"A binnacle is a waist-high case or stand on the deck of a ship, generally mounted in front of the helmsman, in which navigational instruments are placed for easy and quick reference as well as to protect the delicate instruments. Its traditional purpose was to hold the ship's magnetic compass, mounted in gimbals to keep it level while the ship pitched and rolled. A binnacle may be subdivided into sections and its contents typically include one or more compasses and an oil lamp or other light source. Other devices such as a sand timer for estimating speed may have been stored in the binnacle as well." (wikipedia)
The magnetic compass is also known as Kelvin's Compass and the green and red balls known as 'Kelvin's balls'.
For some time our binnacle had been in storage at Kellett Island but it was taken out and we decided to have it properly looked at. After consulting with the Museum of Coastal Defence, we were pointed in the direction of Captain Cheung at Kee Marine who at the time was Hong Kong’s only remaining qualified compass adjuster and repairer.
The work to be done was extensive and indeed lasted from December 2011 to June 2012. It included:
retrofitting the metal gears attached to binnacle including gimbals system, Flinder bar compartment, heeling magnet compartment, telescopic glasses inside binnacle, the copper hatch cover, removal of all excess wires, cleaning of all magnet chambers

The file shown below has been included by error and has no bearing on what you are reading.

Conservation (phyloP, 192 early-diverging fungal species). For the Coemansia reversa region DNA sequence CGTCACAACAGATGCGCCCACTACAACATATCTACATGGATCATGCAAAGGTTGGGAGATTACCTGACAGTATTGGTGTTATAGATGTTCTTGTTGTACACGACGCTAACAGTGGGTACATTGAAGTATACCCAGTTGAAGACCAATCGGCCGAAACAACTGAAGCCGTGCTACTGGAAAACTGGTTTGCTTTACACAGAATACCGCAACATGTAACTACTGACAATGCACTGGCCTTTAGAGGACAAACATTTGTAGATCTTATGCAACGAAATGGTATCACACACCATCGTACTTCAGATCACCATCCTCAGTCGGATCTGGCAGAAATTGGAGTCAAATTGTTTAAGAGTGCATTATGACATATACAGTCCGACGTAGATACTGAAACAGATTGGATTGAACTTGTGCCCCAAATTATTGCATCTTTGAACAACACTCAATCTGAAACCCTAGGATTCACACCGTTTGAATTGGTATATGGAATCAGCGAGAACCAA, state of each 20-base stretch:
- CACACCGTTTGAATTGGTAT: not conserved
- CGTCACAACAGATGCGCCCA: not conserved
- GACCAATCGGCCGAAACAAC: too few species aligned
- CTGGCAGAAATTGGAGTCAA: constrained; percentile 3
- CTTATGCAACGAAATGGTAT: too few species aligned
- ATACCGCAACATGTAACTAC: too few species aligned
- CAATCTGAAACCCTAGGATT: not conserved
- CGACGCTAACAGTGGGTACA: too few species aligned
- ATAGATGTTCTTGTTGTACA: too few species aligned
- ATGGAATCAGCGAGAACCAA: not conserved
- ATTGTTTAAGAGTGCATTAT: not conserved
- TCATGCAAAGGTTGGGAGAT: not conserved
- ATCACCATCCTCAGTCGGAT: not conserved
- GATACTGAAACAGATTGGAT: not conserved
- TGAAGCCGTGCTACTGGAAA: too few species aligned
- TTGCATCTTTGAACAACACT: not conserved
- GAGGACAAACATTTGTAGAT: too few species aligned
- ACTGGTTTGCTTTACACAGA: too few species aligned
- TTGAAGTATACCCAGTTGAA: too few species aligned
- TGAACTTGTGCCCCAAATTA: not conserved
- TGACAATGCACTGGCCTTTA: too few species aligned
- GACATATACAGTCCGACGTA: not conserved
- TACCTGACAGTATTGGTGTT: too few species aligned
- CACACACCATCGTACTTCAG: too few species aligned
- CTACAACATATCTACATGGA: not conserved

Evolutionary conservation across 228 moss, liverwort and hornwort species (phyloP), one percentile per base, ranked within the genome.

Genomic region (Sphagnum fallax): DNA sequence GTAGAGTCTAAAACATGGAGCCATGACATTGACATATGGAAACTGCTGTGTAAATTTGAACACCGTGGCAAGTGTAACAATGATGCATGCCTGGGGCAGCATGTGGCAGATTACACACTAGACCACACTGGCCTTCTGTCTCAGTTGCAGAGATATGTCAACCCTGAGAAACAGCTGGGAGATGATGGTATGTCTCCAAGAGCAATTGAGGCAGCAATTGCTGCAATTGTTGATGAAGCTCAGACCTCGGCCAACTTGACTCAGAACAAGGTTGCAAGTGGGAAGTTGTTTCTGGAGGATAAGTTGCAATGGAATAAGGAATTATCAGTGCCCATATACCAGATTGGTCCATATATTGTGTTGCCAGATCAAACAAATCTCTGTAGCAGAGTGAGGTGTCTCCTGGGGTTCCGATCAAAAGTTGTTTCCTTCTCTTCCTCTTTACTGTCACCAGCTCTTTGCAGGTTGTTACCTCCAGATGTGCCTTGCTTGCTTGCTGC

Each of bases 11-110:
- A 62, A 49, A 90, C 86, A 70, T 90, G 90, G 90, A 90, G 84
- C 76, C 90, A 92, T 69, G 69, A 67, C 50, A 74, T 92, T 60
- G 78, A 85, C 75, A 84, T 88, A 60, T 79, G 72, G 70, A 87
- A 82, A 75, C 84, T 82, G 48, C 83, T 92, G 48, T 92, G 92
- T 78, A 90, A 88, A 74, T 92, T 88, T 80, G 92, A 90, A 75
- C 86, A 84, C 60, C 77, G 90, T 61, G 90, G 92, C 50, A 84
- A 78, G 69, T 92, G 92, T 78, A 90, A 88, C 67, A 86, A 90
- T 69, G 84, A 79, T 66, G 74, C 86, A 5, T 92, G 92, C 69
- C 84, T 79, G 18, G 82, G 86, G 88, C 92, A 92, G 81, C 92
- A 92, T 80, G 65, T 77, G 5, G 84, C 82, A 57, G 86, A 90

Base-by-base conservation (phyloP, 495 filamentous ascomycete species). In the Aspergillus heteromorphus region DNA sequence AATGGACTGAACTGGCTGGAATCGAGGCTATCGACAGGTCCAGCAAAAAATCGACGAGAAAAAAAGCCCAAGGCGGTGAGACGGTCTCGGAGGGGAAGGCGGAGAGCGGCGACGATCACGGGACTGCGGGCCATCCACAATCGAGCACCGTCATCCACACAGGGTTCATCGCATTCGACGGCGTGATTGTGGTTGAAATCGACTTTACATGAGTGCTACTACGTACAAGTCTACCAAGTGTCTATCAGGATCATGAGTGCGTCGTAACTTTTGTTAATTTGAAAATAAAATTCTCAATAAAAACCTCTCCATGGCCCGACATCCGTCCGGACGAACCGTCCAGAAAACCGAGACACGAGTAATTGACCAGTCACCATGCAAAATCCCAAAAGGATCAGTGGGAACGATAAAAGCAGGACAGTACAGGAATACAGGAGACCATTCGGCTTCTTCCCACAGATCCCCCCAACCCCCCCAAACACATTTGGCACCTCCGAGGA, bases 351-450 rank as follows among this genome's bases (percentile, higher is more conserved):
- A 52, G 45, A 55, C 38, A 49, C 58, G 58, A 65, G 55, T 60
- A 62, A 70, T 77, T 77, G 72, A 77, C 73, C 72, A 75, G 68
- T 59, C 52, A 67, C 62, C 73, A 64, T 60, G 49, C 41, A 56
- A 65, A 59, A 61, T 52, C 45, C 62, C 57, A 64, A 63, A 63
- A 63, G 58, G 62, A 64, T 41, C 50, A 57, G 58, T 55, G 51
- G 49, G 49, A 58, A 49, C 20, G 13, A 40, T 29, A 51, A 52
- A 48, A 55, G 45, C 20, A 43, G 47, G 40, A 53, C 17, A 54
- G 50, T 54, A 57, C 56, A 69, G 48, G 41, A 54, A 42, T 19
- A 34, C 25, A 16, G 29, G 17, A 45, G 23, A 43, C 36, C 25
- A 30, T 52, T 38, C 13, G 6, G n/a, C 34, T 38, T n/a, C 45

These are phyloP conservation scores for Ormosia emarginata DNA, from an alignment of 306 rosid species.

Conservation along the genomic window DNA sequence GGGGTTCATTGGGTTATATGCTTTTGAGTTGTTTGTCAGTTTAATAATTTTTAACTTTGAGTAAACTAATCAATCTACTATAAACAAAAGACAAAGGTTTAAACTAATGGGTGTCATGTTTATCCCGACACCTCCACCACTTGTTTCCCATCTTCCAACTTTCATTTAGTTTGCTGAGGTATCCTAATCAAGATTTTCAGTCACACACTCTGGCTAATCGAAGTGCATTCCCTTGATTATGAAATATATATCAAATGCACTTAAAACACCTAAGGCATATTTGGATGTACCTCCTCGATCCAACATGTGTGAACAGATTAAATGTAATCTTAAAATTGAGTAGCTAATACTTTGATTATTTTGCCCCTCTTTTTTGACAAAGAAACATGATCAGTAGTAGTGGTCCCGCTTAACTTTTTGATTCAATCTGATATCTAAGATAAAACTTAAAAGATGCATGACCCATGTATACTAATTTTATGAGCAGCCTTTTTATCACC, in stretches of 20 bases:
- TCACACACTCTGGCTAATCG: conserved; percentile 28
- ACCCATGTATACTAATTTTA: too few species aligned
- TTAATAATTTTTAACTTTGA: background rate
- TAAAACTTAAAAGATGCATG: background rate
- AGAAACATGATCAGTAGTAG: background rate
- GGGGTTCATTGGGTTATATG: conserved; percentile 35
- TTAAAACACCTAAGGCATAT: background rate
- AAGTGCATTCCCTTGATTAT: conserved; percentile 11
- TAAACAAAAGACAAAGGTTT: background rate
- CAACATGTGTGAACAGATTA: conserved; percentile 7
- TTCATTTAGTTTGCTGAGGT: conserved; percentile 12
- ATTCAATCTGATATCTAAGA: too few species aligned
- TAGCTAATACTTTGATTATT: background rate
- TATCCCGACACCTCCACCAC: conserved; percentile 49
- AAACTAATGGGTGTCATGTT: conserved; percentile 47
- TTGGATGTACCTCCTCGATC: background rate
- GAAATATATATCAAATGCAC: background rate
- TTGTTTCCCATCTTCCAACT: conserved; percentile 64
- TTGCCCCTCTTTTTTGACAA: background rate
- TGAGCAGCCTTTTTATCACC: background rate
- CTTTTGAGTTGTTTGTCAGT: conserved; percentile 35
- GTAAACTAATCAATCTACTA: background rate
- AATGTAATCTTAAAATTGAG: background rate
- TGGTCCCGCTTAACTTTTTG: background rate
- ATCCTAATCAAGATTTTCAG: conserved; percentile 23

repairing the compass bowl, draining of all oil and replacing with new clean oil, test and checking its function level
repairing the azimuth mirror
removing all the old paint from the binnacle surface and finishing with three layers of varnish
After its overhaul we kept it in the Chart Room throughout the Kellett Island Development project and then moved it to its current home in the Bistro in 2018.
We are of course intrigued to find out the history of our binnacle but so far no luck. It was another gift from the Royal Navy and Tamar at the time of the handover and it must have been salvaged from a ship at some point.
Looking inside, we see it houses a W. Ludolph magnetic compass made in Bremerhaven, Germany, bearing the serial number 12802/55. We did email W. Ludolph to see if they had any records but sadly no response.
We also noticed that someone engraved F.F. 16-5-69 onto the verge glass. The FF could refer to “First Fitting” when perhaps the glass was renewed. It could equally be someone’s initials in graffiti.
Fun fact: The port and starboard quadrantal correctors are also known as 'Kelvin's Balls'. after Lord Kelvin who patented this new system of compass, the Kelvin's Compass, in the 1880s which incorporated the two compensating spheres.
Here's a good YouTube video that walks you through the various parts of a Kelvin's Compass.
If you have ideas for future Ahoy Lite articles, or perhaps have always wondered about the history of something at the Club please email email@example.com and we'll try our best to look into it for you!